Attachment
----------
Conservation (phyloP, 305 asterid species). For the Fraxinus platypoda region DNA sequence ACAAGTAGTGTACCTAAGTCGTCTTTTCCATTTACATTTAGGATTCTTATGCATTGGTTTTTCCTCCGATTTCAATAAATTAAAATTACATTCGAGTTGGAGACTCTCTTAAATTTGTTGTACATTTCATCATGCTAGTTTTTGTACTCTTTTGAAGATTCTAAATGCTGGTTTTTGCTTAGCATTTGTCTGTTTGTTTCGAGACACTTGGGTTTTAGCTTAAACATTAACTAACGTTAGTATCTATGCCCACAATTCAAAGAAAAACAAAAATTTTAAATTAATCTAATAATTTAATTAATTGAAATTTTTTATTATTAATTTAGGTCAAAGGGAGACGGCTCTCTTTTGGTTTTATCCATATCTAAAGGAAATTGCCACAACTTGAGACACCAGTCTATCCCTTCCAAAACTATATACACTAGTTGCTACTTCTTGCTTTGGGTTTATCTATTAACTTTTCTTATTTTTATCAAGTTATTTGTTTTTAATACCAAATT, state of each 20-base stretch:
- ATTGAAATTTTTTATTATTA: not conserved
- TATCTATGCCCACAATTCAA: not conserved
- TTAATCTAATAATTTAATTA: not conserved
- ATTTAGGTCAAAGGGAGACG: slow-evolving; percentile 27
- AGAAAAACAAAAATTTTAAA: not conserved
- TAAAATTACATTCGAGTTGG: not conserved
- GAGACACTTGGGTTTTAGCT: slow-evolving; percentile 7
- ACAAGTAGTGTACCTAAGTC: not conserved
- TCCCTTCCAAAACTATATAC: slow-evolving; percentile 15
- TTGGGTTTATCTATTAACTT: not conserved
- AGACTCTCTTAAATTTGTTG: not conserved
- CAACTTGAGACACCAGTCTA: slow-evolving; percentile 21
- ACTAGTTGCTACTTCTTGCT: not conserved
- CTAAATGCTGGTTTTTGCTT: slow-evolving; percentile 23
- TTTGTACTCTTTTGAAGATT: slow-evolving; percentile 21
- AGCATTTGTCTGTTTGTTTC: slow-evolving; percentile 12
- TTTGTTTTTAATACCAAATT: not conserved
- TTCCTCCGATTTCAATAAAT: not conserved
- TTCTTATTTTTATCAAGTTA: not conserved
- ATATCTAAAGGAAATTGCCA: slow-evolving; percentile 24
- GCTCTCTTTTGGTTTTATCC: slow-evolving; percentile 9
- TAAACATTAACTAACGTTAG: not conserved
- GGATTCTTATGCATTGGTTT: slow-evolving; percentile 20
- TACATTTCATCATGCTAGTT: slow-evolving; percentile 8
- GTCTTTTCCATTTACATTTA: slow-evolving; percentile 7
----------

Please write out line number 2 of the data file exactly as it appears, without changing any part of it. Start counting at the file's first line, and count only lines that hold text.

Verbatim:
- ATTGAAATTTTTTATTATTA: not conserved